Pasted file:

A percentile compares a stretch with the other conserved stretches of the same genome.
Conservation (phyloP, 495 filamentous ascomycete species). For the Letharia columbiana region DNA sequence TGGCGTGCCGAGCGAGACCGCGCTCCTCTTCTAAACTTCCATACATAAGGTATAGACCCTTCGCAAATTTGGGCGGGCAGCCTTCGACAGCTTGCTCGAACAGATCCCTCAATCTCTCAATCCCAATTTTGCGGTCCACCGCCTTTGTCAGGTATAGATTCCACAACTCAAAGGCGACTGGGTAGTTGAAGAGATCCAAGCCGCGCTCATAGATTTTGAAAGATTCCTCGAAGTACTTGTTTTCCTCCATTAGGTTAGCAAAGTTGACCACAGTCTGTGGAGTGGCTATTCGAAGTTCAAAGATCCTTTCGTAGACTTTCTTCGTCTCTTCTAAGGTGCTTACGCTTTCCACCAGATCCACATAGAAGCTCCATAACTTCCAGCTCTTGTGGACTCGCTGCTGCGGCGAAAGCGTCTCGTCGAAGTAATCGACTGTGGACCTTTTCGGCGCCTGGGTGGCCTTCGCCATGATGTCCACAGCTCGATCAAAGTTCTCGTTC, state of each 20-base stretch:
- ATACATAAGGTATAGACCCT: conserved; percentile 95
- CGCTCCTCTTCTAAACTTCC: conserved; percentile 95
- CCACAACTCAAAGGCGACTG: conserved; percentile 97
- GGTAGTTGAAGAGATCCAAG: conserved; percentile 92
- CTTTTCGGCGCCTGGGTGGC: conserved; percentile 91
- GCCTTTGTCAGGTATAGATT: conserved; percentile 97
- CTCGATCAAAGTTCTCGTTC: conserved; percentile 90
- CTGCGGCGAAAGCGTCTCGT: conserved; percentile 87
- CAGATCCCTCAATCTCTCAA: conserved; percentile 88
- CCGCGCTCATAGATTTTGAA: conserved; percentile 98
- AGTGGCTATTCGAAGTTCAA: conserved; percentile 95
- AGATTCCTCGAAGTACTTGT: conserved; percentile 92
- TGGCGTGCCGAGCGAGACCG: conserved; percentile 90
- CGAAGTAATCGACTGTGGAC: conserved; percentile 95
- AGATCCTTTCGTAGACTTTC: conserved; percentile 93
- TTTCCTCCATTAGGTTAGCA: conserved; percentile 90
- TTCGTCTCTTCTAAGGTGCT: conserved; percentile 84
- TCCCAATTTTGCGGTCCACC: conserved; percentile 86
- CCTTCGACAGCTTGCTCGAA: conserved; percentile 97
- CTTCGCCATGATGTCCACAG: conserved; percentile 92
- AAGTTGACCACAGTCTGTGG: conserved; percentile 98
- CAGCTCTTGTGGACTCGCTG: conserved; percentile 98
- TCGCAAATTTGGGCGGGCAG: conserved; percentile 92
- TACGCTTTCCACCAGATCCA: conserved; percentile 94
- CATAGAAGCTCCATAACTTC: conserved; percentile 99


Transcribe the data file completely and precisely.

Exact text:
A percentile compares a stretch with the other conserved stretches of the same genome.
Conservation (phyloP, 495 filamentous ascomycete species). For the Letharia columbiana region DNA sequence TGGCGTGCCGAGCGAGACCGCGCTCCTCTTCTAAACTTCCATACATAAGGTATAGACCCTTCGCAAATTTGGGCGGGCAGCCTTCGACAGCTTGCTCGAACAGATCCCTCAATCTCTCAATCCCAATTTTGCGGTCCACCGCCTTTGTCAGGTATAGATTCCACAACTCAAAGGCGACTGGGTAGTTGAAGAGATCCAAGCCGCGCTCATAGATTTTGAAAGATTCCTCGAAGTACTTGTTTTCCTCCATTAGGTTAGCAAAGTTGACCACAGTCTGTGGAGTGGCTATTCGAAGTTCAAAGATCCTTTCGTAGACTTTCTTCGTCTCTTCTAAGGTGCTTACGCTTTCCACCAGATCCACATAGAAGCTCCATAACTTCCAGCTCTTGTGGACTCGCTGCTGCGGCGAAAGCGTCTCGTCGAAGTAATCGACTGTGGACCTTTTCGGCGCCTGGGTGGCCTTCGCCATGATGTCCACAGCTCGATCAAAGTTCTCGTTC, state of each 20-base stretch:
- ATACATAAGGTATAGACCCT: conserved; percentile 95
- CGCTCCTCTTCTAAACTTCC: conserved; percentile 95
- CCACAACTCAAAGGCGACTG: conserved; percentile 97
- GGTAGTTGAAGAGATCCAAG: conserved; percentile 92
- CTTTTCGGCGCCTGGGTGGC: conserved; percentile 91
- GCCTTTGTCAGGTATAGATT: conserved; percentile 97
- CTCGATCAAAGTTCTCGTTC: conserved; percentile 90
- CTGCGGCGAAAGCGTCTCGT: conserved; percentile 87
- CAGATCCCTCAATCTCTCAA: conserved; percentile 88
- CCGCGCTCATAGATTTTGAA: conserved; percentile 98
- AGTGGCTATTCGAAGTTCAA: conserved; percentile 95
- AGATTCCTCGAAGTACTTGT: conserved; percentile 92
- TGGCGTGCCGAGCGAGACCG: conserved; percentile 90
- CGAAGTAATCGACTGTGGAC: conserved; percentile 95
- AGATCCTTTCGTAGACTTTC: conserved; percentile 93
- TTTCCTCCATTAGGTTAGCA: conserved; percentile 90
- TTCGTCTCTTCTAAGGTGCT: conserved; percentile 84
- TCCCAATTTTGCGGTCCACC: conserved; percentile 86
- CCTTCGACAGCTTGCTCGAA: conserved; percentile 97
- CTTCGCCATGATGTCCACAG: conserved; percentile 92
- AAGTTGACCACAGTCTGTGG: conserved; percentile 98
- CAGCTCTTGTGGACTCGCTG: conserved; percentile 98
- TCGCAAATTTGGGCGGGCAG: conserved; percentile 92
- TACGCTTTCCACCAGATCCA: conserved; percentile 94
- CATAGAAGCTCCATAACTTC: conserved; percentile 99